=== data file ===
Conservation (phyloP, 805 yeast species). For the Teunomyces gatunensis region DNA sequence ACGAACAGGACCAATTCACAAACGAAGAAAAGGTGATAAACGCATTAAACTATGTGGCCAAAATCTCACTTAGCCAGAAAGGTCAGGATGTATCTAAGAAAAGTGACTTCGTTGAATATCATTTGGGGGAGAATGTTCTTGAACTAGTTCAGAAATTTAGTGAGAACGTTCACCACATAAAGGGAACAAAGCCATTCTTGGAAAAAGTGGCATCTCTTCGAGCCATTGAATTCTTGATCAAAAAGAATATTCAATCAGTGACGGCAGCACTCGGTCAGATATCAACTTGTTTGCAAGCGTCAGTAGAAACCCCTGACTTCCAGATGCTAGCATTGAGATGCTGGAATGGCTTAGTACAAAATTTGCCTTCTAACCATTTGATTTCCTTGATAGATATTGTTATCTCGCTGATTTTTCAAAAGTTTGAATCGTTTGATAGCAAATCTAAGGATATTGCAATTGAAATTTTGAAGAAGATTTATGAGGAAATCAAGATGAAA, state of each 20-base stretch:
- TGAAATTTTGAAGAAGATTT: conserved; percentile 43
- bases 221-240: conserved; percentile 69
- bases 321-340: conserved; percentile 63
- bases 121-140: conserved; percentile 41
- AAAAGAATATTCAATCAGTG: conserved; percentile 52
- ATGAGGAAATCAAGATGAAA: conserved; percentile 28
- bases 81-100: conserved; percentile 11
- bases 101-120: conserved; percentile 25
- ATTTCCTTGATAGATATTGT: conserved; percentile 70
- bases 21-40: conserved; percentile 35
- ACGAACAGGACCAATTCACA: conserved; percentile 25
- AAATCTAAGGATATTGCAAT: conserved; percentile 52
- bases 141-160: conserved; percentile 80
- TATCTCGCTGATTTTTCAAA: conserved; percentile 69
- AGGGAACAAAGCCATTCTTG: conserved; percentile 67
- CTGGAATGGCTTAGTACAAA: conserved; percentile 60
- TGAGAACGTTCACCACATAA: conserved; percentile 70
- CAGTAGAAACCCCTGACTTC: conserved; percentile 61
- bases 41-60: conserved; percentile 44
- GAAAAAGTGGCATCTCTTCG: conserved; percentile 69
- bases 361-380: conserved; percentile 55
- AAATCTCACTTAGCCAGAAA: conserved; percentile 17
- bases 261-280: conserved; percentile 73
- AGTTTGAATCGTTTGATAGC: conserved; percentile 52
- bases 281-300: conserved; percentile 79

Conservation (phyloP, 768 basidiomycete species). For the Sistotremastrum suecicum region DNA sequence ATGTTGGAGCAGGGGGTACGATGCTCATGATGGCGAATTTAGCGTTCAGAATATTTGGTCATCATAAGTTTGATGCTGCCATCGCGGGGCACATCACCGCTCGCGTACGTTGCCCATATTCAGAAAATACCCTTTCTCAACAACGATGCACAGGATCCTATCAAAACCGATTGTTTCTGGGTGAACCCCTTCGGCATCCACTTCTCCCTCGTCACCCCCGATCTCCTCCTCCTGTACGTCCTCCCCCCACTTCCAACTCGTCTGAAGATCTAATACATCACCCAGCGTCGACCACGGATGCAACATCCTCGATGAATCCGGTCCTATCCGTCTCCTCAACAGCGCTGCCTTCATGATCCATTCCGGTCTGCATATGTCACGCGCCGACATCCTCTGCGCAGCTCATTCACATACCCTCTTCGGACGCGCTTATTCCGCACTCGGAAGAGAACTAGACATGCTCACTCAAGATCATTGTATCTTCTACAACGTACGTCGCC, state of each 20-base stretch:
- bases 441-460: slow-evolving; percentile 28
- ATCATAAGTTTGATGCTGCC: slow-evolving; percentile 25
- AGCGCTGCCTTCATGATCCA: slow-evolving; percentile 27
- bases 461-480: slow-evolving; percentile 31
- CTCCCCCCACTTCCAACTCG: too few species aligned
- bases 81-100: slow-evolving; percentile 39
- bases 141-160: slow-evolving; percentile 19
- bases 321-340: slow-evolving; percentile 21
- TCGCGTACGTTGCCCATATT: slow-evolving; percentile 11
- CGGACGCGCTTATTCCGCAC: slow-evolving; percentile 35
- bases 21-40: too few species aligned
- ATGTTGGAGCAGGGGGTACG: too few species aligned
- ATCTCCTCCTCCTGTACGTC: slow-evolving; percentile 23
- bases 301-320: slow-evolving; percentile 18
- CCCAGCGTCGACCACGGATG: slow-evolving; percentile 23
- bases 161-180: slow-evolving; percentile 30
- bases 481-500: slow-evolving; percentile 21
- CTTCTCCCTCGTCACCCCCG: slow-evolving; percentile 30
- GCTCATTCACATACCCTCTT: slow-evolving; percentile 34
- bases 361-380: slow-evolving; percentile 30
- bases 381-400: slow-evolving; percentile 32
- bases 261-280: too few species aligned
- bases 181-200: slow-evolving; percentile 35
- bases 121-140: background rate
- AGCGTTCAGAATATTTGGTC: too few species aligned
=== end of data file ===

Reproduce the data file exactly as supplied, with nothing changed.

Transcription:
Conservation (phyloP, 805 yeast species). For the Teunomyces gatunensis region DNA sequence ACGAACAGGACCAATTCACAAACGAAGAAAAGGTGATAAACGCATTAAACTATGTGGCCAAAATCTCACTTAGCCAGAAAGGTCAGGATGTATCTAAGAAAAGTGACTTCGTTGAATATCATTTGGGGGAGAATGTTCTTGAACTAGTTCAGAAATTTAGTGAGAACGTTCACCACATAAAGGGAACAAAGCCATTCTTGGAAAAAGTGGCATCTCTTCGAGCCATTGAATTCTTGATCAAAAAGAATATTCAATCAGTGACGGCAGCACTCGGTCAGATATCAACTTGTTTGCAAGCGTCAGTAGAAACCCCTGACTTCCAGATGCTAGCATTGAGATGCTGGAATGGCTTAGTACAAAATTTGCCTTCTAACCATTTGATTTCCTTGATAGATATTGTTATCTCGCTGATTTTTCAAAAGTTTGAATCGTTTGATAGCAAATCTAAGGATATTGCAATTGAAATTTTGAAGAAGATTTATGAGGAAATCAAGATGAAA, state of each 20-base stretch:
- TGAAATTTTGAAGAAGATTT: conserved; percentile 43
- bases 221-240: conserved; percentile 69
- bases 321-340: conserved; percentile 63
- bases 121-140: conserved; percentile 41
- AAAAGAATATTCAATCAGTG: conserved; percentile 52
- ATGAGGAAATCAAGATGAAA: conserved; percentile 28
- bases 81-100: conserved; percentile 11
- bases 101-120: conserved; percentile 25
- ATTTCCTTGATAGATATTGT: conserved; percentile 70
- bases 21-40: conserved; percentile 35
- ACGAACAGGACCAATTCACA: conserved; percentile 25
- AAATCTAAGGATATTGCAAT: conserved; percentile 52
- bases 141-160: conserved; percentile 80
- TATCTCGCTGATTTTTCAAA: conserved; percentile 69
- AGGGAACAAAGCCATTCTTG: conserved; percentile 67
- CTGGAATGGCTTAGTACAAA: conserved; percentile 60
- TGAGAACGTTCACCACATAA: conserved; percentile 70
- CAGTAGAAACCCCTGACTTC: conserved; percentile 61
- bases 41-60: conserved; percentile 44
- GAAAAAGTGGCATCTCTTCG: conserved; percentile 69
- bases 361-380: conserved; percentile 55
- AAATCTCACTTAGCCAGAAA: conserved; percentile 17
- bases 261-280: conserved; percentile 73
- AGTTTGAATCGTTTGATAGC: conserved; percentile 52
- bases 281-300: conserved; percentile 79

Conservation (phyloP, 768 basidiomycete species). For the Sistotremastrum suecicum region DNA sequence ATGTTGGAGCAGGGGGTACGATGCTCATGATGGCGAATTTAGCGTTCAGAATATTTGGTCATCATAAGTTTGATGCTGCCATCGCGGGGCACATCACCGCTCGCGTACGTTGCCCATATTCAGAAAATACCCTTTCTCAACAACGATGCACAGGATCCTATCAAAACCGATTGTTTCTGGGTGAACCCCTTCGGCATCCACTTCTCCCTCGTCACCCCCGATCTCCTCCTCCTGTACGTCCTCCCCCCACTTCCAACTCGTCTGAAGATCTAATACATCACCCAGCGTCGACCACGGATGCAACATCCTCGATGAATCCGGTCCTATCCGTCTCCTCAACAGCGCTGCCTTCATGATCCATTCCGGTCTGCATATGTCACGCGCCGACATCCTCTGCGCAGCTCATTCACATACCCTCTTCGGACGCGCTTATTCCGCACTCGGAAGAGAACTAGACATGCTCACTCAAGATCATTGTATCTTCTACAACGTACGTCGCC, state of each 20-base stretch:
- bases 441-460: slow-evolving; percentile 28
- ATCATAAGTTTGATGCTGCC: slow-evolving; percentile 25
- AGCGCTGCCTTCATGATCCA: slow-evolving; percentile 27
- bases 461-480: slow-evolving; percentile 31
- CTCCCCCCACTTCCAACTCG: too few species aligned
- bases 81-100: slow-evolving; percentile 39
- bases 141-160: slow-evolving; percentile 19
- bases 321-340: slow-evolving; percentile 21
- TCGCGTACGTTGCCCATATT: slow-evolving; percentile 11
- CGGACGCGCTTATTCCGCAC: slow-evolving; percentile 35
- bases 21-40: too few species aligned
- ATGTTGGAGCAGGGGGTACG: too few species aligned
- ATCTCCTCCTCCTGTACGTC: slow-evolving; percentile 23
- bases 301-320: slow-evolving; percentile 18
- CCCAGCGTCGACCACGGATG: slow-evolving; percentile 23
- bases 161-180: slow-evolving; percentile 30
- bases 481-500: slow-evolving; percentile 21
- CTTCTCCCTCGTCACCCCCG: slow-evolving; percentile 30
- GCTCATTCACATACCCTCTT: slow-evolving; percentile 34
- bases 361-380: slow-evolving; percentile 30
- bases 381-400: slow-evolving; percentile 32
- bases 261-280: too few species aligned
- bases 181-200: slow-evolving; percentile 35
- bases 121-140: background rate
- AGCGTTCAGAATATTTGGTC: too few species aligned